The National Transportation Safety Board (NTSB) has issued an investigation report into the capsizing and sinking of crane barge Ambition that was towed by Karen Koby due to a lack of hull inspection and maintenance.
On 15 June 2022, about 0400 local time, the vessel Karen Koby was towing the crane barge Ambition when the barge capsized and sank in the Gulf of Mexico, about 48 miles southeast of Cameron, Louisiana. There were no persons on the barge, and none of the Karen Koby’s four crew were injured. The Ambition was partly submerged in about 54 feet of water, where it was later salvaged. The sunken barge released an estimated 1,980 gallons of oil. The Ambition and its crane were determined to be a total loss, with damages estimated at $6.3 million.
NTSB determined that the probable cause of the capsizing and sinking of the crane barge Ambition was the barge owner’s lack of an inspection and maintenance regime, and not conducting permanent repairs, which resulted in the failure of the hull and subsequent flooding.
Contributing to the capsizing was likely downflooding through an open deck hatch due to the tow operator’s failure to ensure adherence to its procedures for barge watertight integrity before getting underway, despite being aware of deficiencies with the watertight integrity of the barge.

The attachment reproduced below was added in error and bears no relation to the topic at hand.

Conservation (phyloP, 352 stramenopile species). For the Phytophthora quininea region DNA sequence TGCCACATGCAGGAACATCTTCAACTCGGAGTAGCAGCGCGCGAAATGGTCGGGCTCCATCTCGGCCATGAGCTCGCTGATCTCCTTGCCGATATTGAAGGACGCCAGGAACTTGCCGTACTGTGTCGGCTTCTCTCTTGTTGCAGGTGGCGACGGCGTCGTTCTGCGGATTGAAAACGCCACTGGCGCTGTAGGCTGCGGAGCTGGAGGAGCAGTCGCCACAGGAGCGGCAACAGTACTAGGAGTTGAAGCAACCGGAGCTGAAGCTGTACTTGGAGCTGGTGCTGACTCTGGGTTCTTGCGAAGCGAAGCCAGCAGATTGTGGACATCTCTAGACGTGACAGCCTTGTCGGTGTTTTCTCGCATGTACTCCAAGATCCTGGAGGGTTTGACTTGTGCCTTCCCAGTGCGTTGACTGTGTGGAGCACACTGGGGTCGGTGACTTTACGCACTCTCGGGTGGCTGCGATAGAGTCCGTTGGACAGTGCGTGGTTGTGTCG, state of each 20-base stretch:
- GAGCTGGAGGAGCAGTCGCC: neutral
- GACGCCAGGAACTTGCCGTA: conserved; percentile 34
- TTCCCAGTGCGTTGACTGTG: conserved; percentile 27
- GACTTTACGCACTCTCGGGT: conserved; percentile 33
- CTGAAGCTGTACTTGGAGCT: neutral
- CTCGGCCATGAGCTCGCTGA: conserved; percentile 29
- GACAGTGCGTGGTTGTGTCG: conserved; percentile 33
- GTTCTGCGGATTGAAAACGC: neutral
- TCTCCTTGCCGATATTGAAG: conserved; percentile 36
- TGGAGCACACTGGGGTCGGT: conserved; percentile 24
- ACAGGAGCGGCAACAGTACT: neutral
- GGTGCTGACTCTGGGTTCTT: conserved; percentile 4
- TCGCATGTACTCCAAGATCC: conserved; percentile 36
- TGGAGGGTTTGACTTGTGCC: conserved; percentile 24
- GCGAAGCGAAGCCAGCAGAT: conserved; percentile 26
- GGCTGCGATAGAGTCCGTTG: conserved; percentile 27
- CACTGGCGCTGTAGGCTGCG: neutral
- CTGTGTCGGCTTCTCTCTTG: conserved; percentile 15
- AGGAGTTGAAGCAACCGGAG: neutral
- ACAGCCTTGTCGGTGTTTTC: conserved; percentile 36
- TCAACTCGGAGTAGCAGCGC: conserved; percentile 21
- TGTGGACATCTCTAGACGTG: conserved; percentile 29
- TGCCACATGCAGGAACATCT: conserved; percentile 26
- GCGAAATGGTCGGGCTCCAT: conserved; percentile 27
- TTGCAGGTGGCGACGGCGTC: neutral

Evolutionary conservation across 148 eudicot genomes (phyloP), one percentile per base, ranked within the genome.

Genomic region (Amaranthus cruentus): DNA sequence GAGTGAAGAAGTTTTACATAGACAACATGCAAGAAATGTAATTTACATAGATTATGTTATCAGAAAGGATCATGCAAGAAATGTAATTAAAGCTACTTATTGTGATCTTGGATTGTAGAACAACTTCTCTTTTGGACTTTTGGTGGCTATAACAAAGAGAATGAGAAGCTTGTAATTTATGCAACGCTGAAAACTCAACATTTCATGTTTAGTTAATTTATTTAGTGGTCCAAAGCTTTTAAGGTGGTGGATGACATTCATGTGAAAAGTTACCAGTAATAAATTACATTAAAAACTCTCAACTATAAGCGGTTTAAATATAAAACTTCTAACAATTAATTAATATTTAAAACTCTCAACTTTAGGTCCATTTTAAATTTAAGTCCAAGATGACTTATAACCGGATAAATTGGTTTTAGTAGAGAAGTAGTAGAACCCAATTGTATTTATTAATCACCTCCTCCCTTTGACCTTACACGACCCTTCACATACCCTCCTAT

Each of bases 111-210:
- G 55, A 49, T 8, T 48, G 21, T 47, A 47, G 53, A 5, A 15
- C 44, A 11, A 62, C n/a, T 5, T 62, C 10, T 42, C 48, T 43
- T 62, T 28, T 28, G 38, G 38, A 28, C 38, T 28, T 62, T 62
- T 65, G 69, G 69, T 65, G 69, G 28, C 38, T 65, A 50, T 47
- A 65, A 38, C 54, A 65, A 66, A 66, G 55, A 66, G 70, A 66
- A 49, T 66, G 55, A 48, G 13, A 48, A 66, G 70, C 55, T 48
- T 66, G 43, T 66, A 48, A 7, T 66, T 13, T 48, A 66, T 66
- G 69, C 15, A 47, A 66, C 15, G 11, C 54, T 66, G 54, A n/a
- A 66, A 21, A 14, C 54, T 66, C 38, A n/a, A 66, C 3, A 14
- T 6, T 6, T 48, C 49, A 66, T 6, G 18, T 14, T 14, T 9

– Effective Hull Inspection and Maintenance
– To protect vessels and the environment, it is good marine practice for vessel owners to conduct regular oversight and maintenance of hulls, including between drydock periods.
– An effective maintenance and hull inspection program should proactively address potential steel wastage, identify hull and watertight integrity deficiencies, and ensure corrosion issues are repaired in a timely manner by permanent means.
Download the report: Capsizing and Sinking of Crane Barge Ambition, Towed by Karen Koby
The NTSB’s origins can be traced to the Air Commerce Act of 1926, in which the US Congress charged the US Department of Commerce with investigating the causes of aircraft accidents. That responsibility was transferred to the Civil Aeronautics Board’s Bureau of Aviation Safety when it was created in 1940.